relationship with the Executive. Other Councils felt that the Executive had been
flexible and understanding.

Education perhaps faces the greatest challenge in this new system as we had a large number of ring-fenced funding streams whcih went directly to support educational services in the authority. These funds will no longer be protected and it will be up to local authorities to prioritise where their money is spent – which of course means that there would be no guarantee that what previously came to education will necessarily come to them in the future.

On the up side we can have more flexibility to focus on outcomes as opposed to having to “do” things a certain way.  It would seem logical that this model is cascaded out to schools , where the school development plan would form a a Local Outcome Agreement with the authority with schools being much more at liberty to decide how they achieve that outcome. Of course the challenge would remain to try to keep some consistency between schools, although I think I would be happy enough to see consistency between schools wiythin a particular cluster.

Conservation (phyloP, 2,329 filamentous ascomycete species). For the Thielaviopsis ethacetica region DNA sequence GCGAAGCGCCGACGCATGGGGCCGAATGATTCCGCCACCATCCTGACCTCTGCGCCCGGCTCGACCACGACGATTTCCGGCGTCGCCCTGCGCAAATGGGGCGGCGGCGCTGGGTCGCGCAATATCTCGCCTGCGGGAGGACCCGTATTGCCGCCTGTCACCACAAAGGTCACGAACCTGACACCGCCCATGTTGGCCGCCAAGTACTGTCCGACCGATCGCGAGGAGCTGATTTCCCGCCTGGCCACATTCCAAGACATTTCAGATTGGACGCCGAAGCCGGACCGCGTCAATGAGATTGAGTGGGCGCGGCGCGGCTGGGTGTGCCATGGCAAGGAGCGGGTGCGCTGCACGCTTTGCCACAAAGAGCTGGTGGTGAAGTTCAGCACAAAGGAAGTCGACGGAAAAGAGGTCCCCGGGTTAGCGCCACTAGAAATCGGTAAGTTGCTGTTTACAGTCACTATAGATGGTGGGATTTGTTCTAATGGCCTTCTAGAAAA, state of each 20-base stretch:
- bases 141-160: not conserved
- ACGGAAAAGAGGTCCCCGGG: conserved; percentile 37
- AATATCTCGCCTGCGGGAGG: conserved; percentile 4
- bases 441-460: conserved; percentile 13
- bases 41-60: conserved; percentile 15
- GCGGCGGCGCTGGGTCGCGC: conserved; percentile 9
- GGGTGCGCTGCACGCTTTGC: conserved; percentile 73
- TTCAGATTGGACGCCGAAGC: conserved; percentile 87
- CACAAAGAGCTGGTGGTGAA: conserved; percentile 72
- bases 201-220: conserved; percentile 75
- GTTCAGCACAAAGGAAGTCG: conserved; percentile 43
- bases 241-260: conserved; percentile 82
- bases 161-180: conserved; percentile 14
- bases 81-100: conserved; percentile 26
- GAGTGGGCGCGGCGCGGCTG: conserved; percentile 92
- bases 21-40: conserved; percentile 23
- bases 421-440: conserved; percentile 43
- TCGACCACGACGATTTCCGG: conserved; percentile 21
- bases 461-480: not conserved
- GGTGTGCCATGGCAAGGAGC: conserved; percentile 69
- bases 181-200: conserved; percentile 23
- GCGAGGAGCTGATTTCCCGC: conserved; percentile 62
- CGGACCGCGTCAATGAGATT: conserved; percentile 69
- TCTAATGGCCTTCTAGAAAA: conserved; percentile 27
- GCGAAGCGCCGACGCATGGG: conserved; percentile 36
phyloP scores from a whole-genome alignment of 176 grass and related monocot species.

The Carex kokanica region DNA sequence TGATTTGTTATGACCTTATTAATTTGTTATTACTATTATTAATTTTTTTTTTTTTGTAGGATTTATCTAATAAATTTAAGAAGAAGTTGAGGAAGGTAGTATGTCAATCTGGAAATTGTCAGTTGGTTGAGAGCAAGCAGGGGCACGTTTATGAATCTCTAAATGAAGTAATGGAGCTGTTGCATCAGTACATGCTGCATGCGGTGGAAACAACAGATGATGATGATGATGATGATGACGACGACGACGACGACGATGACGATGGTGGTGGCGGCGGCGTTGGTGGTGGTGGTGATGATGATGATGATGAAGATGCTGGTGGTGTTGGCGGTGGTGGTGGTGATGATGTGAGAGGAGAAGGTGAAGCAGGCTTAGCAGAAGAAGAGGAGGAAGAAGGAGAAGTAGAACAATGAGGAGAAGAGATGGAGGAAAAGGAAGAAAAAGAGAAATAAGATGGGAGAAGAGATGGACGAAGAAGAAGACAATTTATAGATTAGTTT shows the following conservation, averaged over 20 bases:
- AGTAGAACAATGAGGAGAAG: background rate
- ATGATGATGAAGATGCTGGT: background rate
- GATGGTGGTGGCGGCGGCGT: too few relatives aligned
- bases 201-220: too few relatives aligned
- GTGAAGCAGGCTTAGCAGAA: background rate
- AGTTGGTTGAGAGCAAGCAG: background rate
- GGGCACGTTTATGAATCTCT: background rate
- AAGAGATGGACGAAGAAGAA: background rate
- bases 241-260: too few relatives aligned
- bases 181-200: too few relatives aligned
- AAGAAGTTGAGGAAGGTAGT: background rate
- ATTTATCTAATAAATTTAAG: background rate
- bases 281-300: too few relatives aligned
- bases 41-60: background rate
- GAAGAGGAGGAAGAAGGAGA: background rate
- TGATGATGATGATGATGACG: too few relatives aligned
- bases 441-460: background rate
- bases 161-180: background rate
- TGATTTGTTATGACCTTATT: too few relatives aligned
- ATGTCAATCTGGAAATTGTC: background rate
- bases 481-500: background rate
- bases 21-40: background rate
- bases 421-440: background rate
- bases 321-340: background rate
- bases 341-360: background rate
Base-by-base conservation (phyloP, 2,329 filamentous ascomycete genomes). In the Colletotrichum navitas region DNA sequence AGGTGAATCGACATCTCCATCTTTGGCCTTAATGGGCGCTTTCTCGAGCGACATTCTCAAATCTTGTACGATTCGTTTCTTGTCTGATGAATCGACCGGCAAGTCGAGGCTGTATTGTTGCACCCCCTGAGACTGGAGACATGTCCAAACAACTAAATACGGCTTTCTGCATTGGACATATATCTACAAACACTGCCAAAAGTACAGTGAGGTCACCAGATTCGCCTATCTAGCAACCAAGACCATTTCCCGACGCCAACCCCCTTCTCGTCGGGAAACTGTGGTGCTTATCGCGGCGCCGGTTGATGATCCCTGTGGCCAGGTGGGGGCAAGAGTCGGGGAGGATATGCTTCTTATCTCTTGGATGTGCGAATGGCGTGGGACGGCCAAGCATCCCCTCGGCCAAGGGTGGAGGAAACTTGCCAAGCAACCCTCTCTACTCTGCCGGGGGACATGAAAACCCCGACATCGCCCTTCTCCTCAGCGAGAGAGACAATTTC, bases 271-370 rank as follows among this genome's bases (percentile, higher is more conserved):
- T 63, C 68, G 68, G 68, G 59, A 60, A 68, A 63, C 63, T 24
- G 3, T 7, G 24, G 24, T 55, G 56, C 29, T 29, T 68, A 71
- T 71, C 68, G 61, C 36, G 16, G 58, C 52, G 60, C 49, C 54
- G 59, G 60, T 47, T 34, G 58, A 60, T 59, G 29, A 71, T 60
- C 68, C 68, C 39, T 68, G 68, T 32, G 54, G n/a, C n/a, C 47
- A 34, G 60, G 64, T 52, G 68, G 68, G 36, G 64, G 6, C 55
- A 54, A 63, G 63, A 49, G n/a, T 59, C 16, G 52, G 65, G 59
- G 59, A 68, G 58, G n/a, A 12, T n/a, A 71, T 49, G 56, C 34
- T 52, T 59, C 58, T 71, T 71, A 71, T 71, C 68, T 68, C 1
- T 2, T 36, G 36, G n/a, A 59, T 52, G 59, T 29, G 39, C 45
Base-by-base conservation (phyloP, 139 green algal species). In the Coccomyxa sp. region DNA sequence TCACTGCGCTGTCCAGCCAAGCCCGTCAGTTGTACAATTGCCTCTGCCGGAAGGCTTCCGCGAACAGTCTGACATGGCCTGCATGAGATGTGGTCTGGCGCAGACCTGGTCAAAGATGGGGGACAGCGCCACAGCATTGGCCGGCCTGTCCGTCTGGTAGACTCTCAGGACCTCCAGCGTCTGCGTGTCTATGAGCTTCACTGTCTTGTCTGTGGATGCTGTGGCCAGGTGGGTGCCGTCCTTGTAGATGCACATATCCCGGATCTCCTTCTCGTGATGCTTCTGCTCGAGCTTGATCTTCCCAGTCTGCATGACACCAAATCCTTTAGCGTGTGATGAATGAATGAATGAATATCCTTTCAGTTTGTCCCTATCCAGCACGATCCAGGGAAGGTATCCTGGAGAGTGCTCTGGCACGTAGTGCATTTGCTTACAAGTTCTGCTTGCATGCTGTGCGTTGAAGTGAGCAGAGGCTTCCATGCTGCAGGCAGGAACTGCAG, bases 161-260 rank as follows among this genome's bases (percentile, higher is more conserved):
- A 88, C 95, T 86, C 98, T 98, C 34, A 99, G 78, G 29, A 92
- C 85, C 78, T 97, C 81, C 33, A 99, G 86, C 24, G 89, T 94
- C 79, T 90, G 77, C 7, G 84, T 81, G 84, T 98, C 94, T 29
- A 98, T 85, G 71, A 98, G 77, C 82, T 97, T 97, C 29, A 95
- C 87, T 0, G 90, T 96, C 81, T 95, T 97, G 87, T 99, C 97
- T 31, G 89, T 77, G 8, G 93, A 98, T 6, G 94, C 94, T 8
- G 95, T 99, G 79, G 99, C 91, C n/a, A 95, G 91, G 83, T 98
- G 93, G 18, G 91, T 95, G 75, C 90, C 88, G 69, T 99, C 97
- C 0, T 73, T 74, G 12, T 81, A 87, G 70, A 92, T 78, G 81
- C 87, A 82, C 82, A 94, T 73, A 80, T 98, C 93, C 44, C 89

The concern for schools will be the ability to becnhmark between authorties will become nigh impossible as they each identify separate agreements with the government based on local needs.

We’ll be getting more information over the next few weeks and I will endeavour to update this log as means of trying to make sense of it for myself.

A brave new world indeed!


Back to work

I get back to work tomorrow after nearly a fortnight off due a back injury. It’s been the longest period off work I’ve ever had – I think the previous record was a couple of days with flu (and not just man flu!)

On reflection I think I was quite lucky that when I fell I didn’t do any lasting damage – it’s frightening to think that just a few inches can make the difference between a bruise and a wheelchair.

I’m looking forward to getting back and hope I can get up to speed fairly quickly. Thanks to all  my colleagues who have wished me well – particularly my secondary head teacher friends who sent me a lovely bottle of Shiraz – very nice!

School in a cave

I came across a remarkable photograph yesterday of a school in China which is set up in a cave.

A cave in a mountainous village in southwest China’s Guizhou province is of special significance to local children, as it’s the venue of their primary school.

The school, built back in 1984, is called the Mid-Cave Primary School, since it sits right in the middle one of the three caves in a big mountain of the area.

Everyday, eight diligent teachers at this unique yet environmentally-tough school teach their 186 students, who tramp over hill and dale to get their education. Some of the pupils spend even six hours each day traveling back and forth to their cave for knowledge.